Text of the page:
The New Plan does not specify at what stage of the identification process removal to another ECAT signatory state would be sought, but the above provisions clarify that neither a person with a reasonable grounds decision, nor a person with a conclusive grounds decision and a residence permit can be removed and that assistance must be provided in the UK’s territory. This is also confirmed by the Global Compact for Safe, Orderly and Regular Migration (Marrakesh Compact) which calls on states to ‘permit [trafficked persons] to remain in the country of destination, temporarily or permanently’ (para 26(h)).
The Right to Remain as a Trafficked Person
With regard to the question of residence permits, the New Plan suggests that ‘victims with long-term recovery needs linked to their modern slavery exploitation may be eligible for a grant of temporary leave to remain and that ‘temporary leave to remain may be available to victims who are helping the police with prosecutions and bringing their exploiters to justice’ (emphasis added). At first glance, this seems to be compatible with the ECAT, which foresees residence permits where the ‘competent authority considers that [a trafficked person’s] stay is necessary’ (Article 14(1)). Yet, the ECAT is not a stand-alone instrument. The European Court of Human Rights has incorporated states’ obligations under the ECAT into human rights law, more specifically as positive obligations under Article 4 ECHR, in its judgement in Rantsev. The relevant positive obligations include putting in place a legal framework to criminalise trafficking, protecting trafficked persons, and investigating trafficking offences. Based on this, the UK Supreme Court has expanded the right to remain for trafficked persons and limited states’ discretion foreseen in the ECAT for granting residence permits.
Before explaining how the Supreme Court has expanded trafficked persons’ rights to remain, it should be noted that, depending on the circumstances, victims of modern slavery may be able to remain in the UK if returning them to their country of origin (or indeed a third country) would amount to refoulement. A risk of serious harm on return will trigger the UK’s protection obligations under refugee and human rights law, resulting in a grant of refugee status, humanitarian protection, or human rights protection. In addition, trafficked persons may also hold valid visas or residence permits.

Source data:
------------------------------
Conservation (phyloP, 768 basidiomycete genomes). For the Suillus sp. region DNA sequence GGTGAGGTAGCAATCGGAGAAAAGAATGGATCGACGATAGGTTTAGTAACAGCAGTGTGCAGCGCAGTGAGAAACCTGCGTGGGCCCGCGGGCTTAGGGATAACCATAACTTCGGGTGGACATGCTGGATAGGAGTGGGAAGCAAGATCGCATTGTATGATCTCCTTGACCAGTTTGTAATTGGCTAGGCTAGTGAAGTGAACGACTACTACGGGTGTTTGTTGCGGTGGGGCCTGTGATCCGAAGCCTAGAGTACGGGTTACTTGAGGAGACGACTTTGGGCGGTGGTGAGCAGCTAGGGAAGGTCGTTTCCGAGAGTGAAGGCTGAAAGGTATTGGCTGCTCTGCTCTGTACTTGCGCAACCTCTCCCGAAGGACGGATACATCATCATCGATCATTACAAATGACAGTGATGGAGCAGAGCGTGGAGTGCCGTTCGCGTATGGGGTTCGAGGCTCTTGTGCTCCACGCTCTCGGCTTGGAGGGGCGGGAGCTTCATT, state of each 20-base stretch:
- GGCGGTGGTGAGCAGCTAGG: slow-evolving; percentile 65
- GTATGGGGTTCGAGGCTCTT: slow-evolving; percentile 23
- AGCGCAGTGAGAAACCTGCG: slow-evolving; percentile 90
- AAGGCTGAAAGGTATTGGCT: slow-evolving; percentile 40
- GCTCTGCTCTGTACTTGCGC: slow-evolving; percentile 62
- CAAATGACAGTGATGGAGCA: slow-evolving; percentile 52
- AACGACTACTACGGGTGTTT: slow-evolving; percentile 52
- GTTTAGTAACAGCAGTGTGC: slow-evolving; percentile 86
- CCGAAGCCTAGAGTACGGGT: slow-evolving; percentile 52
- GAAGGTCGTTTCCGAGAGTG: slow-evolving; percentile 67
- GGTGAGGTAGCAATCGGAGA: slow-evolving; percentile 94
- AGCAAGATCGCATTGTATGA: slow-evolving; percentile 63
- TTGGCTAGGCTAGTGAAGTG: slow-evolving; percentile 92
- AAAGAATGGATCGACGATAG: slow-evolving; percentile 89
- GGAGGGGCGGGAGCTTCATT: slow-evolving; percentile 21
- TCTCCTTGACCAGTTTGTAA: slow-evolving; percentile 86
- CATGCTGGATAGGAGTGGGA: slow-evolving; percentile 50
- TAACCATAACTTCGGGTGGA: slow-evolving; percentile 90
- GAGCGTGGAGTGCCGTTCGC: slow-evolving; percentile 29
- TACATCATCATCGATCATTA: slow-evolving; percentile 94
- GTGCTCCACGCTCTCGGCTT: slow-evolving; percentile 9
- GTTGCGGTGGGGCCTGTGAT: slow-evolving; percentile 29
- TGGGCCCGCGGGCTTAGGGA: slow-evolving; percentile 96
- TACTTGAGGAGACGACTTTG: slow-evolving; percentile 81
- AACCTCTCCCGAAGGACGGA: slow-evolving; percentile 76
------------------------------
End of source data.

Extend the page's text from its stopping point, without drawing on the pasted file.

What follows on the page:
However, for trafficked persons who have no right to remain on any of these grounds, the Supreme Court judgement in MS (Pakistan) v Secretary of State for the Home Department  is of great importance. In this judgement, the Supreme Court made two important findings. First of all, in human rights appeals against removal, courts and tribunals can remake the trafficking decision of the Competent Authority, thus determining on the facts before them at the time of the hearing whether or not an applicant has been trafficked in the past. Secondly, the Supreme Court decided that a trafficked person (whether identified by the NRM or on appeal by a tribunal) cannot be removed from the UK while an investigation of her trafficking experience is pending or ongoing. This removes the discretion granted by the ECAT to the Competent Authority to decide whether a residence permit is necessary.
Based on MS (Pakistan), a similar argument may be made in relation to residence permits for ‘victims with long-term recovery needs linked to their modern slavery exploitation.’ The positive obligation under Article 4 ECHR at issue in MS (Pakistan) was the obligation to investigate, with the Court finding that no such investigation can take place if the trafficked person is removed. Similarly, from the positive obligation to protect trafficked persons, it should be possible to infer that long-term assistance facilitating recovery cannot be provided if a trafficked person is removed, so that trafficked persons who continue to need assistance are therefore likely to be able to claim a right to remain.
The UK government cannot outsource its obligations towards trafficked persons, nor limit its protection obligations towards them, while fulfilling its duties under the ECAT. The question of trafficked persons’ right to remain is not a matter of discretion on the part of the UK, but a matter of human rights law. As the Supreme Court clarified in MS (Pakistan), any trafficked person subject to removal can appeal on human rights grounds with reference to Article 4 ECHR. If an investigation of the person’s trafficking experience is yet to be conducted or ongoing, she cannot be removed. Similarly, trafficked persons with long-term recovery needs will likely have a right to remain. The ECAT clarifies that the relevant assistance to trafficked persons must be provided in the UK’s territory.